Iyokan oranges have juicy, soft flesh and a sweet-tart flavor well suited for fresh and cooked preparations. The oranges are primarily consumed straight, out of hand, and are favored for their balanced, sweet, and tangy taste, consumed as a snack or healthy dessert. Iyokan oranges can also be pressed into juices, blended into smoothies, or used to flavor sparkling beverages and cocktails. In addition to drinks, the juice can be whisked into salad dressings, sauces, and marinades, or the flesh can be segmented and tossed into salads, grain bowls, and fruit mixes. The rind can also be zested into French toast batter, stirred into ice cream, or lightly sprinkled onto fish dishes as a bright flavoring. Beyond fresh preparations, Iyokan oranges are used to fvor baked goods, cakes, cookies, muffins, bread, and other desserts. The oranges can also be simmered into jams, jellies, and marmalades or juiced into yogurt as a sweet and sour enhancement. The orange’s semi-thick peel can be candied as a sugary-swe treat or dried and incorporated into tea blends. The fruit’s flavor is also frequently used in commercial products such as Fanta, Pocky, and other candies. Iyokan oranges pair well with herbs such as mint, basil, and thyme, fruits including strawberries, grapes, bananas, and apples, spices such as ginger, cardamom, cinnamon, and nutmeg, seafood, and meats such as poultry, turkey, and beef. Whole, unwashed Iyokan oranges will keep for a couple of days at room temperature and up to 10 days when stored in a plastic bag in the refrigerator.
Iyokan oranges were grown into the shape of pentagons in the Ehime Prefecture as a symbol of good luck for students taking exams. The angular fruits were nicknamed Gokaku no Iyokan and were grown in custom wooden molds when the fruits were still developing on the tree. As the oranges matured, they naturally molded into the pentagon shape, and when the fruits are cut open, they display five distinct points. Gokaku no Iyokan was developed from the similarity in sound between the name Iyokan and the wordokan, which roughly translates to “good feeling.” The oranges were handed out to students as a good luck charm and acted as a visual reminder that they would be successful in their exams. Gokaku no Iyokan oranges were widely successful during theiomotional period, leading some farmers to continue growing the uniquely shaped fruits as an annual specialty orange. Iyokan oranges were also infused into white chocolate KitKats, a “good luck” marketing plan used as a message of goodwill to students during their seasonal studies.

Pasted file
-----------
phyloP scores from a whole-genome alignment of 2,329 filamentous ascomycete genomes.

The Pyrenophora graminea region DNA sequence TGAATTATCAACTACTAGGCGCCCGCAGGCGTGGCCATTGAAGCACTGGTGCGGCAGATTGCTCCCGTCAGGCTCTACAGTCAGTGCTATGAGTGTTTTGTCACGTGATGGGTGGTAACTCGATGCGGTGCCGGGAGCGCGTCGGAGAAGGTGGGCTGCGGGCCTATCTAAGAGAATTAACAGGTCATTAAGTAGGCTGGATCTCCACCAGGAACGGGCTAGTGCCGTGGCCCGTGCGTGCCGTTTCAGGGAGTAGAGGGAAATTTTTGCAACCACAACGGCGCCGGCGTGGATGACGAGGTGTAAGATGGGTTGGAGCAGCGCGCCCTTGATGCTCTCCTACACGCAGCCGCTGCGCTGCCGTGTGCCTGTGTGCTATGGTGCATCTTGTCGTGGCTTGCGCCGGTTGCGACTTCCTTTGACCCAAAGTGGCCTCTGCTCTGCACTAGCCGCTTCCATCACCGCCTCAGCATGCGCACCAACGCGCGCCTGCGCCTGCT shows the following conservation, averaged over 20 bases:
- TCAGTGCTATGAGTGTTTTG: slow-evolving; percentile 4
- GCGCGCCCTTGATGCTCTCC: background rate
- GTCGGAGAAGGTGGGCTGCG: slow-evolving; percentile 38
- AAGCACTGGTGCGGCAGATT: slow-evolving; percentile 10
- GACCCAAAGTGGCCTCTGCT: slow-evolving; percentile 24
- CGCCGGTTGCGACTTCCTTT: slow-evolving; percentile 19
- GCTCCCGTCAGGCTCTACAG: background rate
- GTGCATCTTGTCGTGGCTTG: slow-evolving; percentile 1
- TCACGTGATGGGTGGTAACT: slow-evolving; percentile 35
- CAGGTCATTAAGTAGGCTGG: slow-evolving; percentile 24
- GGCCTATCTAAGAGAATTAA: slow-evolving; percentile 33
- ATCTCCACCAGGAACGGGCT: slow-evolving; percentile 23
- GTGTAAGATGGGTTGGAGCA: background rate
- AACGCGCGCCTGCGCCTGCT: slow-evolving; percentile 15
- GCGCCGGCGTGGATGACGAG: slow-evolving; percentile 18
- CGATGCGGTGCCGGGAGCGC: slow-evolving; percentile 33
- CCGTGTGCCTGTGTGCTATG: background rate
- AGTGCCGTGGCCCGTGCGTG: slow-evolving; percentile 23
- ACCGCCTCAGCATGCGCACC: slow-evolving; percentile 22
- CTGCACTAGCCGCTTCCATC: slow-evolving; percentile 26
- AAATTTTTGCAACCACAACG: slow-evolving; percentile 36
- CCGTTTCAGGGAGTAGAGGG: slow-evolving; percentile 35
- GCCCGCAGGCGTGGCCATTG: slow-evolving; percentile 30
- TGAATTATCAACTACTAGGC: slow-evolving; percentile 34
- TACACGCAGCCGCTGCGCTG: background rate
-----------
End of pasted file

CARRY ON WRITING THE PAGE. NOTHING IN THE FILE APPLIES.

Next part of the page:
Iyokan oranges were discovered growing as a natural mutation in the late 19th century in the garden of Mr. Masaji Nakamura in the Yamaguchi Prefecture of Japan. The exact parentage of the variety is unknown, and the newly discovered citrus was initiallyamed Anato mandarin. A few years after the fruit’s discovery, Mr. Yasunori Miyoshi purchased a tree from Mr. Nakamura and planted the citrus in his garden in the Ehime Prefecture. Several years later, the tree began producing fruits and eventually developed a sport of the original Iyokan. This sport exhibited thinner skin, a pleasant, sweet, and sour flavor, and was more productive, leading Mr. Miyoshi to propagate the sport and give the seedlings to neighboring farms. The sport became known as Miyauchi Iyokan and was registered in November of 1966. Over time, Miyauchi Iyokan expanded in cultivation, replacing most of the original Iyokan trees. Today Iyokan oranges are primarily grown in the Ehime Prefecture, accounting for around 80-90% of the Iyokanranges available in commercial markets. Ehime is known for its coastal, sunny climate, and the soil is filled with minerals that contribute to the citrus’s pronounced flavor. The variety is also cultivated on a smaller scale in the Saga, Shizuoka, Wakayama, Yamaguchi, Kagoshima, and Hiroshima Prefectures. Iyokan oranges are offered through specialty retailers throughout Japan, and the fruits are also exported on a limited scale to continental Asia. The Iyokan oranges featured in the photograph above were sourced from Meidi-Ya Supermarket in the Millenia Walk in Singapore.